There's a certain saying that might be appropriate for Call of Duty: Black Ops 2 "two steps forward, one step back", though in truth it's more akin to two steps forward while dragging the ball and chain of military shooter design along. Treyarch has managed to bring some fresh new ideas to the genre: with multiple endings based on your actions, real time strategy laden missions and a sweep of improvements to the venerable Call of Duty multiplayer. Not all of these new features are perfectly executed, but it's great to see the series going in new directions. If only Treyarch had gone all-in, we might have gotten a brilliant but slightly flawed game, but instead we got something held back by some aging mechanics.
One specific section sums up exactly what I'm talking about. There's a mission that takes you to Afghanistan in the mid 80s, where you're supposed to hold off a Russian heavy assault, complete with attack helicopters and tanks ... with nothing but a horse. What's great about this mission is how the level itself breaks from the normal linear shooting gallery, as you use the horse to traverse the rather large map, jumping off to complete objectives before riding on towards the next. You can also do your best impression of a cavalry charge by trampling Russian soldiers, at least until you die instantly because you accidentally ran off the level and "you've abandoned you mission." You don't even get a warning to turn back. Here's an exciting mission that stretches the boundaries for a military shooter, then slaps you back down for not playing by its rules.
The rest of the story plays out by bouncing you between the 1980s and 2025. Black Ops 2 gets off to kind of a rough start as you switch focus between characters and then flashbacks of those characters. Eventually the bumpy ride will smooth itself out as you catch up to the basic premise: You're primarily controlling David Mason, the son of the previous Black Ops protagonist Alex Mason. David is trying to hunt down Raul Menendez, who besides having a personal vendetta against your friends and family is also the terrorist leader of the group Cordis Die. Your time spent in the near future is where the game is at its best. The Call of Duty series loves big spectacles and booming set pieces and the futuristic setting makes all that a little more believable even when it's outlandish. It's the future, after all, so why wouldn't they have winged jet-packs? The game actually downplays the futuristic bits more than it ought to; with stomping robots laden with heavy firepower and invisible stealth suits, it's a little disappointing that the act of putting lead down range has remained largely the same despite the obvious technology jump everywhere else.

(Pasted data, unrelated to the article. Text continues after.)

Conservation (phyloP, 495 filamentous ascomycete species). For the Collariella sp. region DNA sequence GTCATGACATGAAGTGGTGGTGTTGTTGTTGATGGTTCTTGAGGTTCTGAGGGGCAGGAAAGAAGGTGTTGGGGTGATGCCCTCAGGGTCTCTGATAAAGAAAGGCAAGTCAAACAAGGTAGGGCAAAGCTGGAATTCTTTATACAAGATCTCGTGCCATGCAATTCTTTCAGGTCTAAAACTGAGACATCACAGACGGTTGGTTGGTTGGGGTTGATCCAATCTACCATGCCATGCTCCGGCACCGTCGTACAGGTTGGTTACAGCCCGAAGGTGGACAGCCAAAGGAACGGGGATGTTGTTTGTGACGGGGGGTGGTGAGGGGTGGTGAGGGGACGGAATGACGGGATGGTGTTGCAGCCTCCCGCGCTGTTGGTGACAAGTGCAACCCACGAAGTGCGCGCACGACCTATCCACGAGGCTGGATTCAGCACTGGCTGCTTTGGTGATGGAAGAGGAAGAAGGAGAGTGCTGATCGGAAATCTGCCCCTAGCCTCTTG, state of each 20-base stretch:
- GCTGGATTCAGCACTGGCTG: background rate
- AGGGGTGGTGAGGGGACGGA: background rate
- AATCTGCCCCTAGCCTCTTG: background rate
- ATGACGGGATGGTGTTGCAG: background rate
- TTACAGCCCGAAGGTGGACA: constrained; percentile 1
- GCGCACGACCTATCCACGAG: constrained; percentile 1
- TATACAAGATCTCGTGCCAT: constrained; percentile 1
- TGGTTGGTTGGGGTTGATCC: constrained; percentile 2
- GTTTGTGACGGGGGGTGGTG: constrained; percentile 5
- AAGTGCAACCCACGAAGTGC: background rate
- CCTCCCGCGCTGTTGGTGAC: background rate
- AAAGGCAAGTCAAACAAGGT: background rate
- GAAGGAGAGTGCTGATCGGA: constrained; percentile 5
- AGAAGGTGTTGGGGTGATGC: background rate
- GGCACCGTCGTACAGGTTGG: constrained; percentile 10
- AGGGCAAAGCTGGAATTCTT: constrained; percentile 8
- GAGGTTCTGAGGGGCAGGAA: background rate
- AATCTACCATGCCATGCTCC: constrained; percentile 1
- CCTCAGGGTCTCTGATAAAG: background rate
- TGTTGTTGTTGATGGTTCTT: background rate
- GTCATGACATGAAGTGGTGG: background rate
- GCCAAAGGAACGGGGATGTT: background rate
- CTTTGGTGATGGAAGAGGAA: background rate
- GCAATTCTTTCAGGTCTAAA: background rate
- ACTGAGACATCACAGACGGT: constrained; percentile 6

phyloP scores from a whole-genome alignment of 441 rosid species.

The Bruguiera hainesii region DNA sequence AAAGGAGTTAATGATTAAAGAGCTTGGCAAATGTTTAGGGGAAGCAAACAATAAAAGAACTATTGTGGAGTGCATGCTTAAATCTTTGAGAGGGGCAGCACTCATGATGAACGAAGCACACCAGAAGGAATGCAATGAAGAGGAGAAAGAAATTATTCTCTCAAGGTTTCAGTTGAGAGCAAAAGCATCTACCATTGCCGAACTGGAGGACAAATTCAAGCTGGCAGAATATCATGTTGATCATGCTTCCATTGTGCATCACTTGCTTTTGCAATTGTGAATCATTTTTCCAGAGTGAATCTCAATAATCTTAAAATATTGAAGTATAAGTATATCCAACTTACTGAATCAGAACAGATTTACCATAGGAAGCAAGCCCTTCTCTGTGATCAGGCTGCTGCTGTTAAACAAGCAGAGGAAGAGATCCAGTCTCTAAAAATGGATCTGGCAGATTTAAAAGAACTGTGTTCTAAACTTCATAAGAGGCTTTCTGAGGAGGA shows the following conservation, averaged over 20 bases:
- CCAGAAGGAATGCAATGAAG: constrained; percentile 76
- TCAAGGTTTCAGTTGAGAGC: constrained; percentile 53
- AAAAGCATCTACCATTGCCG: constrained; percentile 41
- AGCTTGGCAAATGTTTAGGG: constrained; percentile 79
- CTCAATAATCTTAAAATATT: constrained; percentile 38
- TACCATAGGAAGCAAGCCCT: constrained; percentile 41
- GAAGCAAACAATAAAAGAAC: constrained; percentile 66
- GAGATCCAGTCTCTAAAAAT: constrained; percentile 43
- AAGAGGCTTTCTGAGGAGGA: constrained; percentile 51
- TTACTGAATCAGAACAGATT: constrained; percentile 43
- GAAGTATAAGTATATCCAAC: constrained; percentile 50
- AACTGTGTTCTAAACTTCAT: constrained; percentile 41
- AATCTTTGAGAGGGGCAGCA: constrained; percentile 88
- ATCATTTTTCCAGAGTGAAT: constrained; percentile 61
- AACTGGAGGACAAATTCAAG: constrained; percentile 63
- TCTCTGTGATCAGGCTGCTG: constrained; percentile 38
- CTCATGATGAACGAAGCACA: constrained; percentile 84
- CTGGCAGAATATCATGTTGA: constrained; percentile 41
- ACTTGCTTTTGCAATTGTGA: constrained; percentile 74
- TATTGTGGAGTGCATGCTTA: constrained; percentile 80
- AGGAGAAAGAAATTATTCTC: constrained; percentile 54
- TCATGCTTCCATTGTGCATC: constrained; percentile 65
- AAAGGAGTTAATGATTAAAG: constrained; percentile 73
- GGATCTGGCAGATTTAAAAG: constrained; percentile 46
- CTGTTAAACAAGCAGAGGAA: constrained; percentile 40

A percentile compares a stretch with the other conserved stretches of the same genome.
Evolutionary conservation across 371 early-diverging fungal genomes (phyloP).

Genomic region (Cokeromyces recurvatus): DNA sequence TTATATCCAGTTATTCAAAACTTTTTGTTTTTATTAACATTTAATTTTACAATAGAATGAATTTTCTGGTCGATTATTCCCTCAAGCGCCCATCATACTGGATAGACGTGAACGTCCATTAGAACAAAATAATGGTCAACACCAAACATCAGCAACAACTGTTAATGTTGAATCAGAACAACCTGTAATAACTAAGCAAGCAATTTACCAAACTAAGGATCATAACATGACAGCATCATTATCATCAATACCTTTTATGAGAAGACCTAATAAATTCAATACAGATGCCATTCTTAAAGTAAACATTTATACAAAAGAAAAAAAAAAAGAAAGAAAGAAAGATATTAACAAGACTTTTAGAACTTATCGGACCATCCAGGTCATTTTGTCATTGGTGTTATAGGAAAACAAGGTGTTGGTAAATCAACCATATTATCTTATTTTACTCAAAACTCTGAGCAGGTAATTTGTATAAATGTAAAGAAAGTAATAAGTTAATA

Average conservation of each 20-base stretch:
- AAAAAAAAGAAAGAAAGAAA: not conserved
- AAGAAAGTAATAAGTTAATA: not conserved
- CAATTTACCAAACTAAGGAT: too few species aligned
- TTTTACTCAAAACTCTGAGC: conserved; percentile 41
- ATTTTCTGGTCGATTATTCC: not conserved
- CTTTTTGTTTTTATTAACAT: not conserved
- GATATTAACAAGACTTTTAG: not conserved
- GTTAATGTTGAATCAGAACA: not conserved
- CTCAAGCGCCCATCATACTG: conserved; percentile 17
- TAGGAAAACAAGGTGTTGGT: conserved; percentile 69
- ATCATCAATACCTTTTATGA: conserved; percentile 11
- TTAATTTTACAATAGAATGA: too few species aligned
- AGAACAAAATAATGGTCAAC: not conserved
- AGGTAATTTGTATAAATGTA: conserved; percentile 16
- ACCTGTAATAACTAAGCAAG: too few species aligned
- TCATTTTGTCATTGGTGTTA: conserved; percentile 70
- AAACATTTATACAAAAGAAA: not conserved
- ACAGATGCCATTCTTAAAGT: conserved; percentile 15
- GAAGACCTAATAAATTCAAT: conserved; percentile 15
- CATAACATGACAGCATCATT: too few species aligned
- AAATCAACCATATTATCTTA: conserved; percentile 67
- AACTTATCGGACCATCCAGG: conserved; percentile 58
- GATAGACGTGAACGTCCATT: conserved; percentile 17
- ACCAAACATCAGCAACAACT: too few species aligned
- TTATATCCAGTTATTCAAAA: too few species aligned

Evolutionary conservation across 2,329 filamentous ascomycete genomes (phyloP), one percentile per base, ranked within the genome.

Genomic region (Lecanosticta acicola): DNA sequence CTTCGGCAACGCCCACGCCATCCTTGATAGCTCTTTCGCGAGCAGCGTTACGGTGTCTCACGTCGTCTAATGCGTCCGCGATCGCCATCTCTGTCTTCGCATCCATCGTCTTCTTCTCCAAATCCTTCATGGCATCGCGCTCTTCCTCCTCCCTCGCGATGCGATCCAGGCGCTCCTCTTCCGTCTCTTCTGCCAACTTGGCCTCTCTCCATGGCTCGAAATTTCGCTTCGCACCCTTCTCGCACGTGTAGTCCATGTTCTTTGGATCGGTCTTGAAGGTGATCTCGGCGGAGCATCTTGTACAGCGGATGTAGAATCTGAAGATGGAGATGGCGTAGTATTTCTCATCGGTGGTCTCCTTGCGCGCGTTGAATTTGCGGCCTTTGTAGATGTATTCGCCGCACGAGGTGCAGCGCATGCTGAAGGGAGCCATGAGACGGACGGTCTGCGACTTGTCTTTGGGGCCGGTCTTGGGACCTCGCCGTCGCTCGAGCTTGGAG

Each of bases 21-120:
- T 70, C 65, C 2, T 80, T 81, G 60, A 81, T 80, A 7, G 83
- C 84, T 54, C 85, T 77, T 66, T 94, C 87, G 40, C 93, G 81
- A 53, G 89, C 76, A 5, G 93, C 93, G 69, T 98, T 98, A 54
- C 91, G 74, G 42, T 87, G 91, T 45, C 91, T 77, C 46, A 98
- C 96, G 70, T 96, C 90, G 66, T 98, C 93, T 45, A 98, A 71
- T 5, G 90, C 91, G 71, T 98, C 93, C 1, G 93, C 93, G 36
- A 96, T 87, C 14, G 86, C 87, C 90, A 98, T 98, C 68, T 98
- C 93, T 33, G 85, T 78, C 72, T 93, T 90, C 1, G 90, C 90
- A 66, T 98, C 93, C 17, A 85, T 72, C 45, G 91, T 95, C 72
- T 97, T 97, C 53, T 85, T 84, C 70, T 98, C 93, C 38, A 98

Cordis Die's primary goal is to take control of all the US's military drones, but there are other layers to this plot, and you'll even be able to change some of these outcomes beyond what's scripted in the story. Black Ops 2 employs a number of in-game decisions, secondary objectives and optional strike missions that will all feed into one of the game's endings. Multiple endings are certainly nothing new in the wider scope of gaming, but they do work really well in Call of Duty. Some decision moments will have you questioning what's the right course of action, since they can often have unexpected outcomes, while others cleverly play off military shooter structure. There's also a slightly clunky option to rollback your save to repeat a specific mission and carry on with the campaign from there, so you don't have to replay the entire game to see the various endings.